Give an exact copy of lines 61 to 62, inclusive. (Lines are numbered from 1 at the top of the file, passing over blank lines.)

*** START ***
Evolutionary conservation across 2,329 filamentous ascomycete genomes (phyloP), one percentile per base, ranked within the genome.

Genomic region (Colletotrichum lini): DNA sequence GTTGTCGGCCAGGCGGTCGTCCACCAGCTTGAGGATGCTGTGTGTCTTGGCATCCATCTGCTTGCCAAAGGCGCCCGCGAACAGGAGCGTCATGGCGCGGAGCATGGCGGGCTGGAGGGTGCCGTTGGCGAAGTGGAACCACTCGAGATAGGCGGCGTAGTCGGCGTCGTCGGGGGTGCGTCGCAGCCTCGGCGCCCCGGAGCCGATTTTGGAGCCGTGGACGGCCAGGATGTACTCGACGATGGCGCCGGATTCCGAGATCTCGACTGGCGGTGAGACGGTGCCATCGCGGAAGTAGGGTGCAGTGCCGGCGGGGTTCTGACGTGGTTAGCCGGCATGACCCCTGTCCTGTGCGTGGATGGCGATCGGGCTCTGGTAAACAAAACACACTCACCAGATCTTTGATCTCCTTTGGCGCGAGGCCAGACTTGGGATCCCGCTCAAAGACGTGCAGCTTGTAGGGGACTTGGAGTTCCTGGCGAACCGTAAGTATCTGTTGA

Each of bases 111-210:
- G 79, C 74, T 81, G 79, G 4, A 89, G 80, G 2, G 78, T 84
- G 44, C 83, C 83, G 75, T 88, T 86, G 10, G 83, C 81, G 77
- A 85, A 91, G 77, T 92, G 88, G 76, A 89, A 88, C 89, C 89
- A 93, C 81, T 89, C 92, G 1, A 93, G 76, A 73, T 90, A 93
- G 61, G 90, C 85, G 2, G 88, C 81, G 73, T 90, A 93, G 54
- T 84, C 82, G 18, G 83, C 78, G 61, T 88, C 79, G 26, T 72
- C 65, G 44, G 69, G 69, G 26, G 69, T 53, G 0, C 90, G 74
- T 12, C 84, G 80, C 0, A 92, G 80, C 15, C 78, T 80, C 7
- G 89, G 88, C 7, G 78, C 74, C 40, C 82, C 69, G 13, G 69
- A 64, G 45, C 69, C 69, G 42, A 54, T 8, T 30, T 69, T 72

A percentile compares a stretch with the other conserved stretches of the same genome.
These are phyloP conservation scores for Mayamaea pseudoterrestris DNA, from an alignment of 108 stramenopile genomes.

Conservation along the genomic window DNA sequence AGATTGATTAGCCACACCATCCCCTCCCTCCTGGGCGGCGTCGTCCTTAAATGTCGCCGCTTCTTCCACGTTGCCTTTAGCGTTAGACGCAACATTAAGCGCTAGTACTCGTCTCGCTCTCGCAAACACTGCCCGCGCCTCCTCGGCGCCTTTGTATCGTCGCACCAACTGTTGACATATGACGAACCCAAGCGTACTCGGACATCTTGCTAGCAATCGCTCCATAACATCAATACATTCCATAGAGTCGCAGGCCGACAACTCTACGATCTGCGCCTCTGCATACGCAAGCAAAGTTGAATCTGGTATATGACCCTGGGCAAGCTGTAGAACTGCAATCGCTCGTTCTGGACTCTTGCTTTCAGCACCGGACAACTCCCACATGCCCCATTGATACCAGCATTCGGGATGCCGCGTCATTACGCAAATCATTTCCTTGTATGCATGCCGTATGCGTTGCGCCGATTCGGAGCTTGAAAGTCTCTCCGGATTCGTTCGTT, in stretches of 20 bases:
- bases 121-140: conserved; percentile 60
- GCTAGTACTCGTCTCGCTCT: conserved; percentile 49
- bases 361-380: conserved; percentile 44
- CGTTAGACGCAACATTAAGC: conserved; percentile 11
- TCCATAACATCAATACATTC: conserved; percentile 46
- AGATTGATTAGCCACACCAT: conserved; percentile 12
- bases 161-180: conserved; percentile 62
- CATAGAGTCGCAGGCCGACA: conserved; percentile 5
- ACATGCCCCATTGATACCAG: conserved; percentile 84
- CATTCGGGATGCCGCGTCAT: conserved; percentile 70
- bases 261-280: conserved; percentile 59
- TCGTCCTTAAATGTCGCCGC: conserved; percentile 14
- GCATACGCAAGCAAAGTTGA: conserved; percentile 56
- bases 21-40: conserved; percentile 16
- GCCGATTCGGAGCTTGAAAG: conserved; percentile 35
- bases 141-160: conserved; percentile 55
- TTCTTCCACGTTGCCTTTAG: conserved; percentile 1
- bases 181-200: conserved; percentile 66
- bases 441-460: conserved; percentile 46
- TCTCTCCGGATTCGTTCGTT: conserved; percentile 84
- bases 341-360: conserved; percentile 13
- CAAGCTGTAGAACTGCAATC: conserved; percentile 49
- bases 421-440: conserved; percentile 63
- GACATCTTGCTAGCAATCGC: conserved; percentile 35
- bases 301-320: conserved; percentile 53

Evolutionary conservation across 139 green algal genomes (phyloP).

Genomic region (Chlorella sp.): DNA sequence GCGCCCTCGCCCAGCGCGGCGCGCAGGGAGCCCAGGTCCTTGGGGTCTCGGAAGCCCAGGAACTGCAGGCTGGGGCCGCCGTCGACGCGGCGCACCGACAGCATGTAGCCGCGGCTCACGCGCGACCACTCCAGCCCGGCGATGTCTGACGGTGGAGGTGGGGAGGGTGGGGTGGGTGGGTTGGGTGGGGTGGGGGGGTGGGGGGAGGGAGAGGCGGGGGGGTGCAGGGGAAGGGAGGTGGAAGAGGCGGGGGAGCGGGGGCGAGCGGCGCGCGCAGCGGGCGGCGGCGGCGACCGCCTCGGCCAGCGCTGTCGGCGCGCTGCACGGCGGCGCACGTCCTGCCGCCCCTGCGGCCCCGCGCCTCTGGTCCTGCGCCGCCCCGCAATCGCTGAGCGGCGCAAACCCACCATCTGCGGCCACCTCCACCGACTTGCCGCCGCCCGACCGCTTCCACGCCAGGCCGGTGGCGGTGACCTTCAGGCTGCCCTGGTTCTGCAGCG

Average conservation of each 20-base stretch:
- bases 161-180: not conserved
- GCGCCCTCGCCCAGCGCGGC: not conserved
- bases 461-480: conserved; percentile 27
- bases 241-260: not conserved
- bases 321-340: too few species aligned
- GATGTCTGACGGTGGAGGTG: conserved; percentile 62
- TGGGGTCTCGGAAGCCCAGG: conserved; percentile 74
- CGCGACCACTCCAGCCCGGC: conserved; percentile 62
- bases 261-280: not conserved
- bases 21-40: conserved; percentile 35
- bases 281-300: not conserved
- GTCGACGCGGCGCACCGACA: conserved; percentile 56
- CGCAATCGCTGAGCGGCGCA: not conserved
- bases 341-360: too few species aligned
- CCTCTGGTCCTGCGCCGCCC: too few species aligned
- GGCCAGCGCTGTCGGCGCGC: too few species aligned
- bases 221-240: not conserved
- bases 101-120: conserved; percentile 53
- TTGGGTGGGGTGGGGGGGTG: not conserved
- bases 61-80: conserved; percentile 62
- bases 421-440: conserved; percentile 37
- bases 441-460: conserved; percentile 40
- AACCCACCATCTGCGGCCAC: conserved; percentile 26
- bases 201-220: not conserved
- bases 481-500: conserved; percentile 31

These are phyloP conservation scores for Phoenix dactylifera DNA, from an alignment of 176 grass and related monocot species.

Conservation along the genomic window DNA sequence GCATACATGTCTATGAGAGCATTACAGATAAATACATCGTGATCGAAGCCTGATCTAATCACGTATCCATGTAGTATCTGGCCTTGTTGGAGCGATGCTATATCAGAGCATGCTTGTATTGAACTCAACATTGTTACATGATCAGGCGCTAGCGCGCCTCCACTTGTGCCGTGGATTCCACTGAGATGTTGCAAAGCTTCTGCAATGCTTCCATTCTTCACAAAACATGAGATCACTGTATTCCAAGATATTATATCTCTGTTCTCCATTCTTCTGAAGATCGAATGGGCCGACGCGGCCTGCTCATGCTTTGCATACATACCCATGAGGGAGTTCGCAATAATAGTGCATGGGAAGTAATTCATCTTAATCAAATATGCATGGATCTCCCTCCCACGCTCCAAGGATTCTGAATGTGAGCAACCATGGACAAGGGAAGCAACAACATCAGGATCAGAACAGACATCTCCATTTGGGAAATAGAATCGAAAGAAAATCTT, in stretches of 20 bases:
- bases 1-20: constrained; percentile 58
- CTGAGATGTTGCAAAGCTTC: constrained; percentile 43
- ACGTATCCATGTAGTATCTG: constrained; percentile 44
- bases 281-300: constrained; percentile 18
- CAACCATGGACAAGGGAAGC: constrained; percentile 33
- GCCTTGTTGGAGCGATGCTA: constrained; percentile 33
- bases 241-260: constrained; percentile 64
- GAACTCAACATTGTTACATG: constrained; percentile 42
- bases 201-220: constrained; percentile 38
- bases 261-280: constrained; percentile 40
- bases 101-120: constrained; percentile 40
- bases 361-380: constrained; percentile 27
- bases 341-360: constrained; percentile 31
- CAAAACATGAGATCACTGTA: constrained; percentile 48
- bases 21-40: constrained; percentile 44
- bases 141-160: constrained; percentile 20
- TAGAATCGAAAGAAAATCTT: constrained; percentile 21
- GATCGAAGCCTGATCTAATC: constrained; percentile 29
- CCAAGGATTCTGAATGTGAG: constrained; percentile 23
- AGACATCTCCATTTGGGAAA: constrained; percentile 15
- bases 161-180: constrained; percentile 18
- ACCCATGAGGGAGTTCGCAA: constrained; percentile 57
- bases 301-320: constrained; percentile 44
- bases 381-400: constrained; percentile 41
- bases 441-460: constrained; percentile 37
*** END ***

- bases 221-240: not conserved
- bases 101-120: conserved; percentile 53